Saban said the Tide’s starting quarterback has done a “really, really good job” for the most part. Saban said Sims has had some issues at times when he has pressed too hard to make a play that isn’t there.  He said Sims needs to continue to distribute the ball and make good decisions.  Communication is a critical element of consistent quarterback play, Saban said.


Volunteer quarterback Justin Worley has thrown for 1,579 yards and 12 touchdowns, but he also has thrown eight interceptions. The Volunteers rank 70th nationally in passing yardage per game and 120th in rushing yards.

The Volunteers leading rusher, Jalen Hurd, has 414 yards and two touchdowns after seven games.


The Alabama-Tennessee rivalry is one of the most historic in college football. Alabama has dominated in Saban era, and the Tide is looking to extend its winning streak to eight, Saturday in Knoxville.

With the relevance of the Tennessee-Alabama game trending downward, at least one online publication is already looking ahead to the Iron Bowl.


6 thoughts on “Saban: Focus is on playing “our game””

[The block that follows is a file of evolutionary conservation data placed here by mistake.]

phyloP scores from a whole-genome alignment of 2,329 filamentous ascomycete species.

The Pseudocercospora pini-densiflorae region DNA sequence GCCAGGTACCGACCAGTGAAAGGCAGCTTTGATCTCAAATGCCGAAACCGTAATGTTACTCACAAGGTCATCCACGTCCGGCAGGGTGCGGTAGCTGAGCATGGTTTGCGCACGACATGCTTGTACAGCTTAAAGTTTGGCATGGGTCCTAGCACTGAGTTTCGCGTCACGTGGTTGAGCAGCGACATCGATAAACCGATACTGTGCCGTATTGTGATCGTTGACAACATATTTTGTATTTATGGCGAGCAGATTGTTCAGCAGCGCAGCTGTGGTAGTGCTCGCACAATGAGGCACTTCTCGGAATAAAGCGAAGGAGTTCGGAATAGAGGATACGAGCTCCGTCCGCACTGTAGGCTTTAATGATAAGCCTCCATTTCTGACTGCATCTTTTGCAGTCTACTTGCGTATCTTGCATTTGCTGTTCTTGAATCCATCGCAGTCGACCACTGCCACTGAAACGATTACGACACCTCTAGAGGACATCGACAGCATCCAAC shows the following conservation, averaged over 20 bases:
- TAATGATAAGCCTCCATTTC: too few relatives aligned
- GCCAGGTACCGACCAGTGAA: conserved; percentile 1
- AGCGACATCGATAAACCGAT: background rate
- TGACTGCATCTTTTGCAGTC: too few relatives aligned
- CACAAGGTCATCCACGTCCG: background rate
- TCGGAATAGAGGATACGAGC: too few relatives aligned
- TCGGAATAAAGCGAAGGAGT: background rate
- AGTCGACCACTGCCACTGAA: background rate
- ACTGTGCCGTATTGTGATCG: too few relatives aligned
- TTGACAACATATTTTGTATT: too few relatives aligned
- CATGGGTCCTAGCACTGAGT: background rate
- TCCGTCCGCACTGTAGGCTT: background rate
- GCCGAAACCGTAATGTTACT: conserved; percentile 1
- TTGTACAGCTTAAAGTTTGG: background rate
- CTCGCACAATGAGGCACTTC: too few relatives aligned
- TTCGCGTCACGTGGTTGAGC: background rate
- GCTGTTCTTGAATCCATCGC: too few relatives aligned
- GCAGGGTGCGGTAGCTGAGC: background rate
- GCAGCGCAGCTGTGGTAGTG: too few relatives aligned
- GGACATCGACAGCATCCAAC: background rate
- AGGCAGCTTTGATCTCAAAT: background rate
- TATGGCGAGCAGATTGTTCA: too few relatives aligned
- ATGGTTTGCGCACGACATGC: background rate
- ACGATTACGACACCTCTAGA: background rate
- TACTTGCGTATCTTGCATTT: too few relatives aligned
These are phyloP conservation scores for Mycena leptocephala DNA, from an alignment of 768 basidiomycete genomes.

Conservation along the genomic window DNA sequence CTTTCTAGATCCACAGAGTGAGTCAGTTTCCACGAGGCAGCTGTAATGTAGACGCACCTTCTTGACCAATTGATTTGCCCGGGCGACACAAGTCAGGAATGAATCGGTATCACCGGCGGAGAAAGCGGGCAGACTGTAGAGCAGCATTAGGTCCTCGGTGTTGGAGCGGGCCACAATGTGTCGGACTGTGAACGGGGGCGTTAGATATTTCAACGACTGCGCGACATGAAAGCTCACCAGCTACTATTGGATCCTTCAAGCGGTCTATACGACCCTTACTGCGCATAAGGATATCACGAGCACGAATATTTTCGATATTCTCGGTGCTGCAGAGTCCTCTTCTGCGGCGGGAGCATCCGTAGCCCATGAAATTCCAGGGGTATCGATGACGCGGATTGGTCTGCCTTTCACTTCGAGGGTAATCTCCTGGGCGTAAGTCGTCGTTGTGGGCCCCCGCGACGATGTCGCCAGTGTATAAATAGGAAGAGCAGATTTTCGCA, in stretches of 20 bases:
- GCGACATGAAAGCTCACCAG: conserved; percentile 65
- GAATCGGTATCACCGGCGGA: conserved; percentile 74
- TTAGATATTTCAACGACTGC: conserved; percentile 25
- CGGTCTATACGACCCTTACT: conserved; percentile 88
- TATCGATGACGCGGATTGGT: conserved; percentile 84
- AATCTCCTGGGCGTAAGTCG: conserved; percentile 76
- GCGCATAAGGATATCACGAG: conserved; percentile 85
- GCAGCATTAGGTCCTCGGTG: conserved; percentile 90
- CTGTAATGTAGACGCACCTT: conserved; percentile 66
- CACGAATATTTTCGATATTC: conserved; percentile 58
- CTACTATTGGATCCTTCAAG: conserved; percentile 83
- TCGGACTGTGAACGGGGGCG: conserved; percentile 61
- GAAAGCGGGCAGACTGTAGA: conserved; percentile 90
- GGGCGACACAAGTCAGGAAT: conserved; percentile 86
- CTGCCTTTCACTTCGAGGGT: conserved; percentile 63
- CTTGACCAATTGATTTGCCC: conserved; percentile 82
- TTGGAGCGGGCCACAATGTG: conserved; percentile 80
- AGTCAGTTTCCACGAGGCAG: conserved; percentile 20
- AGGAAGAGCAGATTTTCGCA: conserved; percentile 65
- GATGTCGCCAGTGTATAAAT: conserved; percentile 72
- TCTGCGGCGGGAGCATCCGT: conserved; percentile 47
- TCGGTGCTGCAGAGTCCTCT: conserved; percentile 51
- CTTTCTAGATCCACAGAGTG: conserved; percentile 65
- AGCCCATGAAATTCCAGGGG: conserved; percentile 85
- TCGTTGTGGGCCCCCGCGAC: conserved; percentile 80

1. I love how that CBS Iron Bowl article mentions what the series would have been without Bear Bryant ever having coached at Alabama. Maybe they’ll do the same with Nick Saban one day? After all, take away those two coaches and Alabama is still only marginally magnificent (but still has at least two coaches with at least one indisputable national championship each).

    I digress.

    What Alabama did in its loss to Ole Miss wasn’t “our game” as Saban calls it, and the 3 major injuries in the first half compounded that, such as the false start with a new center that lead to an interception instead of a go-ahead first down on 3rd and short.

    But people only know what they see on Saturday. They don’t pay attention to injury unless it’s a QB or star player (Kenyan Drake’s injury would be noticed nationwide if he was on any team other than Alabama), and they don’t know who is experienced and who isn’t.